Nebraska FACE 95NE031

Laborer Struck by Steel Pipe


A 31-year old male paper sorter/general laborer was fatally injured when he was struck by a metal pipe which got caught in a blower fan blade. He was attempting to clear a paper jam in a paper shredding machine when the incident occurred. The machine had not been turned off prior to attempting to clear the jam. The victim was hit in the head by the pipe and died instantly.

The Nebraska Department of Labor (NDOL) investigator concluded that to prevent future similar occurrences, employers should:



The goal of the workplace investigation is to prevent work-related deaths or injuries in the future by a study of the working environment, the worker, the task the worker was performing, the tools the worker was using, and the role of management in controlling how these factors interact.

This report is generated and distributed solely for the purpose of providing current, relevant education to the community on methods to prevent occupational fatalities and injuries.



On May 30, 1995, a 31-year old paper sorter/general laborer died as a result of injuries sustained when he was struck in the head by a metal pipe which got caught in a blower fan blade. The FACE investigator was notified by Nebraska Department of Labor personnel who read about it in the newspaper. A site visit was made by the FACE investigator on July 12, 1995.

The employer is a paper/can recycling company which has been in business for 30 years. The company employs approximately 40 people at two sites (20 at each site). This was the first fatality in the history of the company. The company had a limited written safety program and an individual who was responsible for safety but he also had other primary duties. There were no written procedures for the task being performed at the time of the incident. There were no witnesses to the incident.



The victim, who had been employed by the company for 14 months, had been working about ten and a half hours when the incident occurred around 6:15 pm. The company recycled paper as well as metal cans. The machine the victim was working on was a paper shredder often referred to as a "hogger". Scrap paper was fed onto a conveyor belt at ground level which took it into the shredder. The paper was then shredded and dropped down through ducting to an area in a pit approximately six feet below floor level, where it was funneled to a blower which blew the shredded paper through ducting out of the pit to a baling area in another room. (See Figures 1 and 2)

Occasionally the shredded paper would get stuck at the bottom of the shredder at the mouth of the funnel area. This is what had happened prior to this incident. The victim climbed down into the pit (no fixed ladder was present nor was there a portable ladder used). He then lifted the hatch (as shown in Figure 2). The normal procedure for this operation was to open the hatch and with a metal pipe, clear the jammed paper so it would be sucked into the blower. This operation was conducted with the shredder and the blower energized and operating. After opening the hatch, the victim took the metal pipe, approximately five feet long, and attempted to clear the paper jam. Apparently when he was pulling the pole back from the paper jam, the end of the pole opposite the end clearing the jam, entered the blower area and a blade of the fan caught the pole and spun it around counterclockwise stricking the victim in the head. The blower was driven by a 50 horsepower electric motor and revolved at 1750 RPM. A co-worker, the only other individual at the site at the time, heard unusual noises and responded to the scene. He called 911 and emergency crews responded but to no avail. The victim was pronounced dead at the scene at 6:17 pm.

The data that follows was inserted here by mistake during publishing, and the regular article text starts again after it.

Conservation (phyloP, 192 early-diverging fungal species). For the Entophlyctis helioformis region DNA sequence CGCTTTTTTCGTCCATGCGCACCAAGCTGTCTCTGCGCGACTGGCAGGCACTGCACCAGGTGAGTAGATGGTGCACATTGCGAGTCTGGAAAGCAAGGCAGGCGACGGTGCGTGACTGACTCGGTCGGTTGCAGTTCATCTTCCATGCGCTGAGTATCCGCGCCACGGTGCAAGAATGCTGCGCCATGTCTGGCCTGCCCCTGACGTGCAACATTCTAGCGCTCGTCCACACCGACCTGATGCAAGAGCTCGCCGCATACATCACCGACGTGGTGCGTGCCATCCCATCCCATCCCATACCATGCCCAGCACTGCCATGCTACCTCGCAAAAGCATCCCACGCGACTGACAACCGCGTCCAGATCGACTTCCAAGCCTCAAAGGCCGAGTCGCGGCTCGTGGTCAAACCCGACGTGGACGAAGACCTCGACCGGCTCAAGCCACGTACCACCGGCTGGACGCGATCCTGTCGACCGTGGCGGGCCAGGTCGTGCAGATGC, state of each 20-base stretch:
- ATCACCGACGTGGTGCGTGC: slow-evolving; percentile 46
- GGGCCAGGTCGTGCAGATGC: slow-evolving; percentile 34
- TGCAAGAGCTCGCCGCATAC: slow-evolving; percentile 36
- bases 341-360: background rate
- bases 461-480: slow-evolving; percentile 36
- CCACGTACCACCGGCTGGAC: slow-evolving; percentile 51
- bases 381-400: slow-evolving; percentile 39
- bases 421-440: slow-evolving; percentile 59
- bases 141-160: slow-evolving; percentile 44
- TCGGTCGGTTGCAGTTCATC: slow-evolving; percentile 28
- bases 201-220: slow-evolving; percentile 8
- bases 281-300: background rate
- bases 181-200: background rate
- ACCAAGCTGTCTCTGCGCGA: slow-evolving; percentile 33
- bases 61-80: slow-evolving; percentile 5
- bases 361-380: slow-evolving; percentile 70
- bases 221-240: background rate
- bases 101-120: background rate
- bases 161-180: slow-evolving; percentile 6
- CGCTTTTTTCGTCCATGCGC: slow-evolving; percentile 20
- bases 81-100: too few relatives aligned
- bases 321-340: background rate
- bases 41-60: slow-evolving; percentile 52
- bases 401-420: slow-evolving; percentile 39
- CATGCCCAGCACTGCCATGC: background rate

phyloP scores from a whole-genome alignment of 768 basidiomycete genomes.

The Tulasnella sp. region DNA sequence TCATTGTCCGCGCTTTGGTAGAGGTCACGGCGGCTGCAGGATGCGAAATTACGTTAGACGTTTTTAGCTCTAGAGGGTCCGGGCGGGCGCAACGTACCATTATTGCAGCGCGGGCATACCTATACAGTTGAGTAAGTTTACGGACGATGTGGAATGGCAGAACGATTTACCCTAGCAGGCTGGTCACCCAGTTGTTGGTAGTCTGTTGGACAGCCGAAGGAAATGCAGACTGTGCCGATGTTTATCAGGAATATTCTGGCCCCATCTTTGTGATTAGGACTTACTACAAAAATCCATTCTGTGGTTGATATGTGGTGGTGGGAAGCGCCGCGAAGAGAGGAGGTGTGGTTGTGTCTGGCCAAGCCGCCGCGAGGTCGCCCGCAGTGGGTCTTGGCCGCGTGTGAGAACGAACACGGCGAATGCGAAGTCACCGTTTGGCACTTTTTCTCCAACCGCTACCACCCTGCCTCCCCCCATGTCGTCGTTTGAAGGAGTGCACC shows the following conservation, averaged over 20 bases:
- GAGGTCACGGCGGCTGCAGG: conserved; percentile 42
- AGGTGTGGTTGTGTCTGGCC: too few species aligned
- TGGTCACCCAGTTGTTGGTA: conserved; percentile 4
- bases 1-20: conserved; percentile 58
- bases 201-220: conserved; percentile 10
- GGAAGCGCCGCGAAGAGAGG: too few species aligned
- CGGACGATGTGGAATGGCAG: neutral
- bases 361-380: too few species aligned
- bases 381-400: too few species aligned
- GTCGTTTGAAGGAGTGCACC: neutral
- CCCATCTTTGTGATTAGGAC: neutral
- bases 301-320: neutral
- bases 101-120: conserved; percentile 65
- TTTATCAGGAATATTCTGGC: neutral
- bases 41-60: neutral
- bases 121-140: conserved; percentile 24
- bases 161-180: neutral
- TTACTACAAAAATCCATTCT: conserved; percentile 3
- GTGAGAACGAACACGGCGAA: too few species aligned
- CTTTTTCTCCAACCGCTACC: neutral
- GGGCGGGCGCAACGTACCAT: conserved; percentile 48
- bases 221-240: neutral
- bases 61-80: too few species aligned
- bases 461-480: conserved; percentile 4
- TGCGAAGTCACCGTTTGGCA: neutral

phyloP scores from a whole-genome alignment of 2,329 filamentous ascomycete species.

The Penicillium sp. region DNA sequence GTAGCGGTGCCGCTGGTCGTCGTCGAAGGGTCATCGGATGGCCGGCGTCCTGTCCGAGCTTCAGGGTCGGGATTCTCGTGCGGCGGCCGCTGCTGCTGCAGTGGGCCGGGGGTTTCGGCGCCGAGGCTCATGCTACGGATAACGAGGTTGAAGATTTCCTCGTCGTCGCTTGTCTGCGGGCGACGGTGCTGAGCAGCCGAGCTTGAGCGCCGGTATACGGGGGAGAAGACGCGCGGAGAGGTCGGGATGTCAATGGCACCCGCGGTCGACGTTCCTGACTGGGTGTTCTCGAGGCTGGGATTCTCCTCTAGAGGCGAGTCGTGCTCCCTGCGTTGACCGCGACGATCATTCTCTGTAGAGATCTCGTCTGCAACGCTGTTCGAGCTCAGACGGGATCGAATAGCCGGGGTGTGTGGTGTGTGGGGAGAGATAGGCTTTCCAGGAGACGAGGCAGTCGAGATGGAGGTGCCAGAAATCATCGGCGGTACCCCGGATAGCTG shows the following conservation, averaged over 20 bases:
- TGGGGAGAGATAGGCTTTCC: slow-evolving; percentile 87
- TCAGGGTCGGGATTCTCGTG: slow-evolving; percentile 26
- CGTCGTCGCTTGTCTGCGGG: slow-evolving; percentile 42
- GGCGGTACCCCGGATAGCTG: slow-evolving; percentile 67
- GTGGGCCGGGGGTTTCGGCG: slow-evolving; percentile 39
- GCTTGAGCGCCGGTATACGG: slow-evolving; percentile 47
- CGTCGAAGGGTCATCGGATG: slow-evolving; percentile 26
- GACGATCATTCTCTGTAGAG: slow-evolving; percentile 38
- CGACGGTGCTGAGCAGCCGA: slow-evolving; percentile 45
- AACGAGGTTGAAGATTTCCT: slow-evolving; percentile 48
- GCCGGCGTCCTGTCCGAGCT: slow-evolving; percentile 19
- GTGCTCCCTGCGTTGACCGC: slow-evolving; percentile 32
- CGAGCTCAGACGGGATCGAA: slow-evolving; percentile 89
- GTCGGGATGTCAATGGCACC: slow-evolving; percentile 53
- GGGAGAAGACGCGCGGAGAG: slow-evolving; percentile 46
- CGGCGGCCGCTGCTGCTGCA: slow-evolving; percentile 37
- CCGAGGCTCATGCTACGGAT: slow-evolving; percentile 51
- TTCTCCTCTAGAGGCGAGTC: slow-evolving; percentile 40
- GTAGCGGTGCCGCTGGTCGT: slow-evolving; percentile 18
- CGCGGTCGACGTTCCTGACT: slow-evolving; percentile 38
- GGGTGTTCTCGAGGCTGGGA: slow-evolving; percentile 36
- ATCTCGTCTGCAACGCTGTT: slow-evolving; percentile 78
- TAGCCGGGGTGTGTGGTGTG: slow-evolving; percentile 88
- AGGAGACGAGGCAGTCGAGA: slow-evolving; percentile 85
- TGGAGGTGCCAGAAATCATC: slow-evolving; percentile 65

The cause of death, as listed on the death certificate, was massive head trauma.



Recommendation #1: Develop, utilize and enforce a lockout/tagout program to protect employees from potentially hazardous energy.

Discussion: Had Lockout/Tagout procedures in accordance with 29 CFR 1910.147 (c) (4) (i) been available and used this fatality could have been prevented.

NOTE: After this machinery was turned off it took several minutes for all the moving parts to come to a full stop. This wait possibly could have been a deterrent to stopping the machinery every time a paper jam needed to be cleared. Some type of braking mechanism might be considered to decrease the amount of downtime required to clear a paper jam.


Recommendation #2: Develop, implement and enforce a comprehensive safety program that includes, but is not limited to, training in all hazard recognition and abatement.

Discussion: A comprehensive safety program should have addressed the hazards involved with the paper jam clearing task. To ensure safety program compliance, spot inspections by supervisor and management should be conducted regularly to verify proper procedures are being followed. An effective safety program should instill an attitude in both employer and employees that safety will never be compromised.


Recommendation #3: Consider redesigning the paper flow in the paper shredder, or procure new/different equipment to alleviate the paper jam problem.

Discussion: Since paper jams slow down production and require equipment to be shut down to be cleared properly, a redesign, or new/different machinery should be considered. This would both increase production as well as decrease the possibility of injury due to not following proper paper jam clearing procedures, since there should be fewer paper jams.



Office of the Federal Register, Code of Federal Regulations, Labor, 29 CFR, Part 1910.147. July 1, 1993.


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